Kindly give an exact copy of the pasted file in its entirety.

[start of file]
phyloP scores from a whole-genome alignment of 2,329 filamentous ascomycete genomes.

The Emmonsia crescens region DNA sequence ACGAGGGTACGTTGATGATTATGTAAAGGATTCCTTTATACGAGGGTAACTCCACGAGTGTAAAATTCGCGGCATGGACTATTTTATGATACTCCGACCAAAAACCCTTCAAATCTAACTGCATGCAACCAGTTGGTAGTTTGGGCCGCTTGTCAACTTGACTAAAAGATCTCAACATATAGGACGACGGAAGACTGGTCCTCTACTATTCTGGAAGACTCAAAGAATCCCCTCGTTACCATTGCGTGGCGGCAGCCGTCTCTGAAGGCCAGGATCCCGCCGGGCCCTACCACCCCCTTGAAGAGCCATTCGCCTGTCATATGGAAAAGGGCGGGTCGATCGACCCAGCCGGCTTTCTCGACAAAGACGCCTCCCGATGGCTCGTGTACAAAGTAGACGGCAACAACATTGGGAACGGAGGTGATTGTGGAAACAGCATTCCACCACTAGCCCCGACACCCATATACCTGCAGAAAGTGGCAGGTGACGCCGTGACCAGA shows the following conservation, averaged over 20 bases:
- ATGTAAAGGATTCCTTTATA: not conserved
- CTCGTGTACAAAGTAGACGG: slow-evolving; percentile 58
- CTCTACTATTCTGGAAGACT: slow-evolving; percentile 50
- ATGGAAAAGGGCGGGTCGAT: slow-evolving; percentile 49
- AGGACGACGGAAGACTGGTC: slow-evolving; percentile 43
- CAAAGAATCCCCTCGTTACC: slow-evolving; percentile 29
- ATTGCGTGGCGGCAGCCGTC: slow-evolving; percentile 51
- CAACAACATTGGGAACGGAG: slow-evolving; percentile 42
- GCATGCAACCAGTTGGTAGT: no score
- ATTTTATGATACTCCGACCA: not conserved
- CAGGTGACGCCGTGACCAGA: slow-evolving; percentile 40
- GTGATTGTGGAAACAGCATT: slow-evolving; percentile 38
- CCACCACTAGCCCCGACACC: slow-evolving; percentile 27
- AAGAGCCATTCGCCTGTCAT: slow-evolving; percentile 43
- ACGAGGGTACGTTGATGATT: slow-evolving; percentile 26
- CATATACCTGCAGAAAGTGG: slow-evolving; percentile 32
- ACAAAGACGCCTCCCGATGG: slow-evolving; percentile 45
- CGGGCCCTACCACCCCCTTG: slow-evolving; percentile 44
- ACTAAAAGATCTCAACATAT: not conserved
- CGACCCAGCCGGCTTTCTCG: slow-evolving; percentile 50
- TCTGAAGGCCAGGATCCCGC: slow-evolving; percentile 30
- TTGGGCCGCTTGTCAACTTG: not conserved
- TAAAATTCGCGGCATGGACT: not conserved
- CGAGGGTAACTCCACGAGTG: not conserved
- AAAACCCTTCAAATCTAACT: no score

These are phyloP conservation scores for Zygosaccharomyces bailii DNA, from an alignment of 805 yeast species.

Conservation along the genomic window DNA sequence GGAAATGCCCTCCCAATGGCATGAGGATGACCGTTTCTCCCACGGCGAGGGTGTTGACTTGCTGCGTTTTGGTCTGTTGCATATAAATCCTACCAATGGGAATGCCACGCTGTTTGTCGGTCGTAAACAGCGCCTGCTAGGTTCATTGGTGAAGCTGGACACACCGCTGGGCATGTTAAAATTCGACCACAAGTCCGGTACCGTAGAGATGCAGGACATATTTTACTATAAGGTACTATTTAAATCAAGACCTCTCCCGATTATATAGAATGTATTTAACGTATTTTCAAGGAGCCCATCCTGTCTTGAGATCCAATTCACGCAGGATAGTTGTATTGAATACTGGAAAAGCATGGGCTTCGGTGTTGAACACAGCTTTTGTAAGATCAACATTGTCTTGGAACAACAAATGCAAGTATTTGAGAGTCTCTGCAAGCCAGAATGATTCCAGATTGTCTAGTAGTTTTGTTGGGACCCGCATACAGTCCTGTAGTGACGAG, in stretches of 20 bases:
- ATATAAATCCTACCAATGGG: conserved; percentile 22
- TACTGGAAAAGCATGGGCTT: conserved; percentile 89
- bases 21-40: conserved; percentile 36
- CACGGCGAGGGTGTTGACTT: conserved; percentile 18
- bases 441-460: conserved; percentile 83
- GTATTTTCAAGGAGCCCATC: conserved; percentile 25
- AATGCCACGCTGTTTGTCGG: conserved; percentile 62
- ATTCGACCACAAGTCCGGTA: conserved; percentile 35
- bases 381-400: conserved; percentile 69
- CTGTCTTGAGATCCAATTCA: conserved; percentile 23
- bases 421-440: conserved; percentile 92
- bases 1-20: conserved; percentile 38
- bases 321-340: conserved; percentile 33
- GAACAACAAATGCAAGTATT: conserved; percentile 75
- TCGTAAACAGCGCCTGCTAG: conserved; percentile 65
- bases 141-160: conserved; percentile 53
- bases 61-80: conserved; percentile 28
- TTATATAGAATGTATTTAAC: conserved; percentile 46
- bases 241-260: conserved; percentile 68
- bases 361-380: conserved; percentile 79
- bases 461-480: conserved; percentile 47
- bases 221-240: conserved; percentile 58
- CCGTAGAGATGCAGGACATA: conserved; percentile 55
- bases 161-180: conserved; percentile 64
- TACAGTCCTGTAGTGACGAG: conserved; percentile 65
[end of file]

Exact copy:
phyloP scores from a whole-genome alignment of 2,329 filamentous ascomycete genomes.

The Emmonsia crescens region DNA sequence ACGAGGGTACGTTGATGATTATGTAAAGGATTCCTTTATACGAGGGTAACTCCACGAGTGTAAAATTCGCGGCATGGACTATTTTATGATACTCCGACCAAAAACCCTTCAAATCTAACTGCATGCAACCAGTTGGTAGTTTGGGCCGCTTGTCAACTTGACTAAAAGATCTCAACATATAGGACGACGGAAGACTGGTCCTCTACTATTCTGGAAGACTCAAAGAATCCCCTCGTTACCATTGCGTGGCGGCAGCCGTCTCTGAAGGCCAGGATCCCGCCGGGCCCTACCACCCCCTTGAAGAGCCATTCGCCTGTCATATGGAAAAGGGCGGGTCGATCGACCCAGCCGGCTTTCTCGACAAAGACGCCTCCCGATGGCTCGTGTACAAAGTAGACGGCAACAACATTGGGAACGGAGGTGATTGTGGAAACAGCATTCCACCACTAGCCCCGACACCCATATACCTGCAGAAAGTGGCAGGTGACGCCGTGACCAGA shows the following conservation, averaged over 20 bases:
- ATGTAAAGGATTCCTTTATA: not conserved
- CTCGTGTACAAAGTAGACGG: slow-evolving; percentile 58
- CTCTACTATTCTGGAAGACT: slow-evolving; percentile 50
- ATGGAAAAGGGCGGGTCGAT: slow-evolving; percentile 49
- AGGACGACGGAAGACTGGTC: slow-evolving; percentile 43
- CAAAGAATCCCCTCGTTACC: slow-evolving; percentile 29
- ATTGCGTGGCGGCAGCCGTC: slow-evolving; percentile 51
- CAACAACATTGGGAACGGAG: slow-evolving; percentile 42
- GCATGCAACCAGTTGGTAGT: no score
- ATTTTATGATACTCCGACCA: not conserved
- CAGGTGACGCCGTGACCAGA: slow-evolving; percentile 40
- GTGATTGTGGAAACAGCATT: slow-evolving; percentile 38
- CCACCACTAGCCCCGACACC: slow-evolving; percentile 27
- AAGAGCCATTCGCCTGTCAT: slow-evolving; percentile 43
- ACGAGGGTACGTTGATGATT: slow-evolving; percentile 26
- CATATACCTGCAGAAAGTGG: slow-evolving; percentile 32
- ACAAAGACGCCTCCCGATGG: slow-evolving; percentile 45
- CGGGCCCTACCACCCCCTTG: slow-evolving; percentile 44
- ACTAAAAGATCTCAACATAT: not conserved
- CGACCCAGCCGGCTTTCTCG: slow-evolving; percentile 50
- TCTGAAGGCCAGGATCCCGC: slow-evolving; percentile 30
- TTGGGCCGCTTGTCAACTTG: not conserved
- TAAAATTCGCGGCATGGACT: not conserved
- CGAGGGTAACTCCACGAGTG: not conserved
- AAAACCCTTCAAATCTAACT: no score

These are phyloP conservation scores for Zygosaccharomyces bailii DNA, from an alignment of 805 yeast species.

Conservation along the genomic window DNA sequence GGAAATGCCCTCCCAATGGCATGAGGATGACCGTTTCTCCCACGGCGAGGGTGTTGACTTGCTGCGTTTTGGTCTGTTGCATATAAATCCTACCAATGGGAATGCCACGCTGTTTGTCGGTCGTAAACAGCGCCTGCTAGGTTCATTGGTGAAGCTGGACACACCGCTGGGCATGTTAAAATTCGACCACAAGTCCGGTACCGTAGAGATGCAGGACATATTTTACTATAAGGTACTATTTAAATCAAGACCTCTCCCGATTATATAGAATGTATTTAACGTATTTTCAAGGAGCCCATCCTGTCTTGAGATCCAATTCACGCAGGATAGTTGTATTGAATACTGGAAAAGCATGGGCTTCGGTGTTGAACACAGCTTTTGTAAGATCAACATTGTCTTGGAACAACAAATGCAAGTATTTGAGAGTCTCTGCAAGCCAGAATGATTCCAGATTGTCTAGTAGTTTTGTTGGGACCCGCATACAGTCCTGTAGTGACGAG, in stretches of 20 bases:
- ATATAAATCCTACCAATGGG: conserved; percentile 22
- TACTGGAAAAGCATGGGCTT: conserved; percentile 89
- bases 21-40: conserved; percentile 36
- CACGGCGAGGGTGTTGACTT: conserved; percentile 18
- bases 441-460: conserved; percentile 83
- GTATTTTCAAGGAGCCCATC: conserved; percentile 25
- AATGCCACGCTGTTTGTCGG: conserved; percentile 62
- ATTCGACCACAAGTCCGGTA: conserved; percentile 35
- bases 381-400: conserved; percentile 69
- CTGTCTTGAGATCCAATTCA: conserved; percentile 23
- bases 421-440: conserved; percentile 92
- bases 1-20: conserved; percentile 38
- bases 321-340: conserved; percentile 33
- GAACAACAAATGCAAGTATT: conserved; percentile 75
- TCGTAAACAGCGCCTGCTAG: conserved; percentile 65
- bases 141-160: conserved; percentile 53
- bases 61-80: conserved; percentile 28
- TTATATAGAATGTATTTAAC: conserved; percentile 46
- bases 241-260: conserved; percentile 68
- bases 361-380: conserved; percentile 79
- bases 461-480: conserved; percentile 47
- bases 221-240: conserved; percentile 58
- CCGTAGAGATGCAGGACATA: conserved; percentile 55
- bases 161-180: conserved; percentile 64
- TACAGTCCTGTAGTGACGAG: conserved; percentile 65